Vision Zero v. Simple Victim Blaming: The Case of Layla Zaragoza

A huge obstacle in fulfilling the “Vision Zero” pledge signed by Albuquerque Mayor Tim Keller in May of 2019 continues to be gaps and victim blaming biases in our fatal/injury crash reporting and investigations. To reduce the number of those killed on our roadways we need solid understanding and data into what is causing these incidents.

keller signing pledge
Mayor Tim Keller signing the Vision Zero pledge, May 20, 2019

Unfortunately, the methods we currently use to examine factors do not provide sufficient understanding. Data gathered from these reports is, as a result, frustratingly worthless. This is especially true when looking at pedestrian fatality cases.

Take, for example, the case of Layla Zaragoza.

Ms. Zaragoza was killed May 1, 2019, a few days before Mayor Keller signed ABQ’s Vision Zero pledge, trying to cross Central Avenue at San Pablo Street. As with so many pedestrian cases, there are many factors one must consider if using this case as a tool to significantly reduce traffic fatalities ala Vision Zero.

Dismayingly, the Albuquerque Police Department’s investigatory conclusion in the “Supplementary Offense Report” for the case disregards other factors outlined below and instead just paints this as a case of…

Layla Zaragoza Offense Report Conclusion
From crash report/investigation records examined through an IPRA request

In short: Zaragoza tried to cross Central at night wearing dark clothes at a intersection without a “designated crosswalk.” Nothing more to examine here. Move along.

But there are other things to consider in this case. These include the following details found elsewhere in the crash report, yet nowhere in the investigation’s conclusion above:

  1. Pointedly, the driver is never mentioned in the conclusion above.
  2. The driver who struck Ms. Zaragoza admits elsewhere in the record to taking “four hits of marijuana one hour prior to the wreck.” A field sobriety test is given, the same tests given those suspected of alcohol impairment, and he “passes.” The driver is thus deemed “not impaired.” As outlined in this recent ABQ Journal story on how the Rio Rancho Police Department is trying to sophisticate efforts to find impairment from marijuana and other drugs, these processes are very much still in a development phase.
  3. The driver also has a suspended driver’s license, the result of several traffic citations including speeding 21-25 miles over the speed limit.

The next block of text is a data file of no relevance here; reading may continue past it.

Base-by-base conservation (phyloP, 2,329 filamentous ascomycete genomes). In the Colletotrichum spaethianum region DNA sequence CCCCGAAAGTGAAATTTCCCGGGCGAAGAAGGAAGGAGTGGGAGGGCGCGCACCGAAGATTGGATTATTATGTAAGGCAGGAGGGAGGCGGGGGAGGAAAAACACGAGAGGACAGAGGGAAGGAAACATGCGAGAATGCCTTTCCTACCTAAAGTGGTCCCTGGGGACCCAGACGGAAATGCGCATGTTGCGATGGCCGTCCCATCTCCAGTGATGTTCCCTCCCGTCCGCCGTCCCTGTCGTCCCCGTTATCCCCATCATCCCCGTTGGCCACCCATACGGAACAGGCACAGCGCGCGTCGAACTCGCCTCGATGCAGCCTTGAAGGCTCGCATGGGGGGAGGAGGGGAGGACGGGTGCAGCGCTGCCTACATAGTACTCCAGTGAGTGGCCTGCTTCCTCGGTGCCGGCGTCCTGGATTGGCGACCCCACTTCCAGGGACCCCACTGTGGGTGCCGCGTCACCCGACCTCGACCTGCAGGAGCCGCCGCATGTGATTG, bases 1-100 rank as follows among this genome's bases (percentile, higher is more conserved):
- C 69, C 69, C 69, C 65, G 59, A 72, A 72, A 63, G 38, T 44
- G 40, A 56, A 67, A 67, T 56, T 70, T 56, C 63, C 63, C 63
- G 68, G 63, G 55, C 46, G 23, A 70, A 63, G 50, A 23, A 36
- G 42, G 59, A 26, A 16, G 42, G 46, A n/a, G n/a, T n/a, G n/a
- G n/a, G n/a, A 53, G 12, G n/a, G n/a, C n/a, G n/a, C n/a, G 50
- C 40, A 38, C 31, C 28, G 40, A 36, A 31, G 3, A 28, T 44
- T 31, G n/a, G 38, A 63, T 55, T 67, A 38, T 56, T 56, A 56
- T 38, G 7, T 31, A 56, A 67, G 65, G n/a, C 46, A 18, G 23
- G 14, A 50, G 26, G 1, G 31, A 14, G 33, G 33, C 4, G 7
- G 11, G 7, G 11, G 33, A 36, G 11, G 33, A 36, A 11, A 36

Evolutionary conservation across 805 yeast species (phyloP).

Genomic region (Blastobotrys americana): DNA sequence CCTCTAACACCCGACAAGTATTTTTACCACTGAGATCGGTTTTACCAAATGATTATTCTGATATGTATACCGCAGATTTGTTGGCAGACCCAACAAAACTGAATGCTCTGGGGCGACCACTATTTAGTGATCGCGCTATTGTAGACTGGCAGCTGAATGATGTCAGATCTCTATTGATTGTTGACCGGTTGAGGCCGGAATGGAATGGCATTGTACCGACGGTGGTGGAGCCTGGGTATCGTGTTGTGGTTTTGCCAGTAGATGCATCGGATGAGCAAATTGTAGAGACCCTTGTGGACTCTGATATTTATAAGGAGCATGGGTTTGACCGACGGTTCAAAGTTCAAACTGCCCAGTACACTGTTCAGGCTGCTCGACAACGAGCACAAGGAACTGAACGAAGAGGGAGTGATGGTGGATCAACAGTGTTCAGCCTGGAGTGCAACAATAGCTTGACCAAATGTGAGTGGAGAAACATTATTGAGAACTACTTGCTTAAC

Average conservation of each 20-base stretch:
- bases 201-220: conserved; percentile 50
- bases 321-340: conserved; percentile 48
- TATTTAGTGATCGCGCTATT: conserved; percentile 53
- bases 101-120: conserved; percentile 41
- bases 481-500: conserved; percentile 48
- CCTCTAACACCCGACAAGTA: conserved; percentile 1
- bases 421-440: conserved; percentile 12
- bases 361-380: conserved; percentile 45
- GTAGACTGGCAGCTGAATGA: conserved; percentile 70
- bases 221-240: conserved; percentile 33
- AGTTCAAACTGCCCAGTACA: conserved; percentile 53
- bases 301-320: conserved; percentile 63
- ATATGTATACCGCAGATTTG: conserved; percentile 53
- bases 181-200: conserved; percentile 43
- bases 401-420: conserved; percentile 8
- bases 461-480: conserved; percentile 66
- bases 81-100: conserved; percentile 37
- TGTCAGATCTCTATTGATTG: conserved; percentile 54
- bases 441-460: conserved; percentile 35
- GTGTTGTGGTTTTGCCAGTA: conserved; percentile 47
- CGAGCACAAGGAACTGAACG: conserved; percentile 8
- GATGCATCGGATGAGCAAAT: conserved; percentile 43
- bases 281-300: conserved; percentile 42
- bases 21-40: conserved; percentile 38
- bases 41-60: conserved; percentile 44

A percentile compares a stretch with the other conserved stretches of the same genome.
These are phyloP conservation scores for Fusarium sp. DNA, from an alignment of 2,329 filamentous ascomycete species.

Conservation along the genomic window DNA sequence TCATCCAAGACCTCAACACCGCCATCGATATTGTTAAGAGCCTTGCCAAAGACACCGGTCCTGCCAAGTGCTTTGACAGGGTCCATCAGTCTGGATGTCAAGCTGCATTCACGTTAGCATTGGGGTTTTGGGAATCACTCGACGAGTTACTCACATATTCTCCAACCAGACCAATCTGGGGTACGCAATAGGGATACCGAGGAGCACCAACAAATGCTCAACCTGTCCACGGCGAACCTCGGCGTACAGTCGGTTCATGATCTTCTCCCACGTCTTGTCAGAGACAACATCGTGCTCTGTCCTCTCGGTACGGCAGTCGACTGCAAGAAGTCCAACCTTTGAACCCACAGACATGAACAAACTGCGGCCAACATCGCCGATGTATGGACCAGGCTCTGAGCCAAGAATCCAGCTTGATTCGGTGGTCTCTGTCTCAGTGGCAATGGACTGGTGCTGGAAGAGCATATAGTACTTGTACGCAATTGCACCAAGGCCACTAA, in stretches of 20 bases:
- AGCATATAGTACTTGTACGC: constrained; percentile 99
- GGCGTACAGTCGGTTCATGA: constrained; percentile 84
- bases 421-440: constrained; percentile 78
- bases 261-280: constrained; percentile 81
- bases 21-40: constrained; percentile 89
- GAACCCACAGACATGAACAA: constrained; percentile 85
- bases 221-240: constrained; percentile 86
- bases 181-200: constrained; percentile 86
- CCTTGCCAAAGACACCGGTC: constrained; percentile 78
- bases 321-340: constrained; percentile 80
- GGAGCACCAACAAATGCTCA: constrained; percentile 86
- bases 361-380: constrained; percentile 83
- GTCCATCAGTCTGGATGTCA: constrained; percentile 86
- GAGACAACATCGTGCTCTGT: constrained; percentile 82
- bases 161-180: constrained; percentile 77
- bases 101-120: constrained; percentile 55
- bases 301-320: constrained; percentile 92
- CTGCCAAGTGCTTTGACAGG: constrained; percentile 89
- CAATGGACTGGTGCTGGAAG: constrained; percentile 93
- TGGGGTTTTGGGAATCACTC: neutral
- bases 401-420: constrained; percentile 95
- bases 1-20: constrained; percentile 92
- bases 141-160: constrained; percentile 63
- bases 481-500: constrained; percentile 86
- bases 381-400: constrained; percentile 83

4. No objective examination of the driver’s vehicular speed at the time of the incident is collected (e.g., through examination of the vehicle’s “black box”). Instead, speed is determined by asking the driver, who self-reports driving “40-45 mph” at the time.
  5. The posted speed limit on this stretch of Central is 35 mph.
  6. Attempts are made to gather information from witnesses, but these are ultimately unsuccessful
  7. The “off set” intersection of Central and San Pablo (off set as San Pablo entrances to Central are not in a parallel line) and environs have some of the highest pedestrian usage rates in the city. This stretch of Central also has one of the highest pedestrian fatality rates in the city.
  8. One of many, many reasons for this is the great distance between “designated crosswalks” along this stretch.
    1. The nearest “designated crosswalk” to San Pablo’s west is Louisiana Blvd., ~1550 feet away. At the established walking rate found in governmental regulations for things like crosswalk timing of 3.5 feet per second, it takes the average person 443 seconds or 7.38 minutes to walk from San Pablo to Louisiana.
    2. The nearest “designated crosswalk” to San Pablo’s west is Pennsylvania St., ~1100 feet away. A person walking at the typical rate needs over 5 minutes to get from San Pablo to Pennsylvania.

It is also necessary to look at societal factors in any serious attempt to reduce traffic fatalities. Why are so many people walking along/across this stretch of Central at night? What is the condition of their behavioral health? What could be done to address any dangerous behaviors that could lead these walkers to be killed on this stretch of Central?

These questions are not within the scope of the Albuquerque Police Departments and its crash reports/investigations. Nevertheless, all of the factors outlined above, behavior included, must be examined by some governmental entity if we are to truly work toward “Vision Zero.” Not doing so makes Mayor Keller signing that “pledge” merely theatrics.

Driving speed is entirely within the scope of what APD should fully investigate in every fatal/injury crash. Speed is also considered the single most important factor in roadway deaths and major injuries. We’re never going to get anywhere near “Vision Zero” if police investigations of speed are summed up by merely asking the driver how fast they were going.

Inadequate police investigation of pedestrian fatality cases is hampering understanding and data collection that can lead to true implementation of Vision Zero policies. What boils down to simple victim-blaming, as in the case of Layla Zaragoza, only harms our work to reduce traffic deaths.






2 thoughts on “Vision Zero v. Simple Victim Blaming: The Case of Layla Zaragoza

  1. The roadway is six separate traffic streams. Pedestrians/Bikes/Cars/Cars/Bikes/Pedestrians

    Right now spending is on car traffic and to a much leser degree bike traffic and pedestrian traffic is a much distant third.

    Moderb lighting as opposed to the current puddle lighting is a common factor that will be transformational. Directed LED lighting fitted to the six traffic streams is a solution to puddle lighting that leaves dangerous areas of darkness., where a large number of accidents occur.


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